Question 12 of the Westminster Shorter Catechism asks, “What did God’s providence specifically do for man whom He created?”
The answer is, “After the creation God made a covenant with man to give him life, if he perfectly obeyed; God told him not to eat from the tree of knowledge of good and evil or he would die.”
I actually prefer the older form of the question which is, “What special act of providence did God exercise toward man in the state wherein he was created?”
Way back when, Eve believed two lies about God. Sinclair Ferguson states,
“The lie by which the Serpent deceived Eve was enshrined in the double suggestion that 1) [God] was in fact restrictive, self-absorbed, and selfish since he would not let them eat from any of the trees, and 2) his promise of death if there were disobedient was simply false.”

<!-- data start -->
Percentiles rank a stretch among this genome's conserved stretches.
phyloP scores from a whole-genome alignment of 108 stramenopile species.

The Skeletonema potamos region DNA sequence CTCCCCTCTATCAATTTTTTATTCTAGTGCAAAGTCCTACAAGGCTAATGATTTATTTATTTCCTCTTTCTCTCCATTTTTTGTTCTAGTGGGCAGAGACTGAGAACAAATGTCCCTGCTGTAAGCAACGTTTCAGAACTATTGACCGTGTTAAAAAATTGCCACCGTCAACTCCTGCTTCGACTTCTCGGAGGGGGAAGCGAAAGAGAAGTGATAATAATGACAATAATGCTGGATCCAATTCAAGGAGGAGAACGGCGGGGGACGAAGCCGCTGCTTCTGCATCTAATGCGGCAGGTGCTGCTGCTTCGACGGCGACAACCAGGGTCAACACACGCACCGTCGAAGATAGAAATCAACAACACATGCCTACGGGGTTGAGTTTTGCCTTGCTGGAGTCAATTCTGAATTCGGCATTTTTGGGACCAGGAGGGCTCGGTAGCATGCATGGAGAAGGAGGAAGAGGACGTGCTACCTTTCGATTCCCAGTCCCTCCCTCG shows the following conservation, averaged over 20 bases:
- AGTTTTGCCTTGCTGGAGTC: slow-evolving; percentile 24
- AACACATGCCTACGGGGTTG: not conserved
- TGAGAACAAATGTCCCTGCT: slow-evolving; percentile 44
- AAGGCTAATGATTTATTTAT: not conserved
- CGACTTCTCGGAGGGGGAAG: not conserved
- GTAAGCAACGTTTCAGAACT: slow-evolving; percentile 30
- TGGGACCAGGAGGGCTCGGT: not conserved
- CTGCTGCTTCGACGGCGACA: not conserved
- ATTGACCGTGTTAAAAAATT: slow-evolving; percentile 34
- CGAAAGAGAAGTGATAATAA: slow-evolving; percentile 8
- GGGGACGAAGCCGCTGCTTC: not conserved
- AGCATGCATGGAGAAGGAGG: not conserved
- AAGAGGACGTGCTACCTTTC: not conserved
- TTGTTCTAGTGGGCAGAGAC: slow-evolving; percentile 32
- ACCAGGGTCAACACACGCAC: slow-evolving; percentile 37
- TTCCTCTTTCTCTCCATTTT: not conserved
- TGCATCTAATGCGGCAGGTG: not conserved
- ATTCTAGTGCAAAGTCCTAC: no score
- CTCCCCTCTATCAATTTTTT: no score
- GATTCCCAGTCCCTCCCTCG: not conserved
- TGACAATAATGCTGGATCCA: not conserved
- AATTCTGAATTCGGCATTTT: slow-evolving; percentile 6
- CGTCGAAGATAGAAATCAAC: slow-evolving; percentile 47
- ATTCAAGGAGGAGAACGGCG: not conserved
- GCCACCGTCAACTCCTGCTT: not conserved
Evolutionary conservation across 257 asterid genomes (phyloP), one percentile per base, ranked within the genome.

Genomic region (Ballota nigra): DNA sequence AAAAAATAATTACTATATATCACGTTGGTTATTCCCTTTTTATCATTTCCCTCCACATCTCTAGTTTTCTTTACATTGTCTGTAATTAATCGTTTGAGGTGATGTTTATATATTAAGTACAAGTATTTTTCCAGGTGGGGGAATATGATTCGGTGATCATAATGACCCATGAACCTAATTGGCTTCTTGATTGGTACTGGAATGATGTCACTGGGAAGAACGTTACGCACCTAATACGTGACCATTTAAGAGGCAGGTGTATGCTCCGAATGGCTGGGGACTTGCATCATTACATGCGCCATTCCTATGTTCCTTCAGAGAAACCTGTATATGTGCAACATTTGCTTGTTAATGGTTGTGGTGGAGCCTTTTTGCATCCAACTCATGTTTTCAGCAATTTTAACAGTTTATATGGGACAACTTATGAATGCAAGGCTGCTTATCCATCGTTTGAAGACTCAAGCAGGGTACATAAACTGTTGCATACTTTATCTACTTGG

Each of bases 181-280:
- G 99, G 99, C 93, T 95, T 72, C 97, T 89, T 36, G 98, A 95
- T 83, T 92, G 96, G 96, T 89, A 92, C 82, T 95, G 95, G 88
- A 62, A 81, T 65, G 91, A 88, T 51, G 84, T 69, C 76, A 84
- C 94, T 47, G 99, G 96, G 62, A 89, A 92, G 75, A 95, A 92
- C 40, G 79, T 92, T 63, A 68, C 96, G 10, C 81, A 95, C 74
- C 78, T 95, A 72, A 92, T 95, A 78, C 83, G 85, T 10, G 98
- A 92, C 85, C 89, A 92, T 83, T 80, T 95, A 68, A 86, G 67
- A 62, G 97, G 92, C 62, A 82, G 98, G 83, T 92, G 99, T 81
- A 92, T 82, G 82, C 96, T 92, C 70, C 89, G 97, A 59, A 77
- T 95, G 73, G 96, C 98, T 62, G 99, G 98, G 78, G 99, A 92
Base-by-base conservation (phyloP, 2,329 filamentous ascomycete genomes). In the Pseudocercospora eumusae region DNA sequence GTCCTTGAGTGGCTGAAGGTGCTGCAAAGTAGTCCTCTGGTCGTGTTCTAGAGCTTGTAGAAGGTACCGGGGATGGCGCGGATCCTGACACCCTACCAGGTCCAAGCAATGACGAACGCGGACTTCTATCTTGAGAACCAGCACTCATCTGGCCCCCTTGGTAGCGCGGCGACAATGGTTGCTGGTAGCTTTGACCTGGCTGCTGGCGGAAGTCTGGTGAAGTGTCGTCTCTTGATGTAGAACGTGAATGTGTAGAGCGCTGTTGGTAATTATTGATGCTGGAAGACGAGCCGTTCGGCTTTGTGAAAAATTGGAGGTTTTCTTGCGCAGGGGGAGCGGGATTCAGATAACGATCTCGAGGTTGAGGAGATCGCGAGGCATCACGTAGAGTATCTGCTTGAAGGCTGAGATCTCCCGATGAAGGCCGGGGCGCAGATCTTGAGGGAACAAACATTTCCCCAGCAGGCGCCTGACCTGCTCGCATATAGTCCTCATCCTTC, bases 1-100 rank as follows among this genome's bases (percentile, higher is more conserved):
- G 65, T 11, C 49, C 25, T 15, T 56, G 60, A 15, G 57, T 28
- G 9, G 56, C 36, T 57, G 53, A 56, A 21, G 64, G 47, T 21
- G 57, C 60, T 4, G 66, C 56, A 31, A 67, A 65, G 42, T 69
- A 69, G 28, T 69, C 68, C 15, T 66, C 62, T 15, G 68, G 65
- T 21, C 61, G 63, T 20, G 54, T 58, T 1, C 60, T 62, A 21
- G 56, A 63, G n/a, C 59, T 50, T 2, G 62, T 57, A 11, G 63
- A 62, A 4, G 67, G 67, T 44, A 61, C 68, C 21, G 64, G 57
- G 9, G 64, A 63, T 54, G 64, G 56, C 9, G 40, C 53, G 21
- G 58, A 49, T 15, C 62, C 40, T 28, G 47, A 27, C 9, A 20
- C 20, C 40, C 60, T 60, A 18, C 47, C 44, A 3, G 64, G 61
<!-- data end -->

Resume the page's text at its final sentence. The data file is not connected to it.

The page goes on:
In short, Adam and Eve did not act as if they believed God was completely loving. They acted on the belief the God was holding something back.
I find that we suffer the lingering effects of that wrong belief. We either try to earn God’s love through conformity to a set of rules, or we shake our fist at the heavens and make our case for self-determination and freedom from a tyrannical god.
Both responses stem from the same root. A lack of belief in the love and goodness of God. Both responses are a refusal to live life with the understanding that we cannot earn God’s love and it is only his Grace (which flows from his love) which puts us in good standing with God. We cannot earn it.
I love the story of the Loving Father in Luke 15 (usually called the story of the Prodigal Son). The prodigal decides to return to the father and work as a slave to get back in his good grace. Upon his return, before the son could even propose the terms of the revised relationship, the Father embraces the son. The Father’s love was not conditioned upon anything that the son had to say. The embrace said everything about the relationship.
Yesterday a friend shared a one line summary of the Bible that he came across. It goes something like this, “God made it, we broke it and Jesus came to fix it.”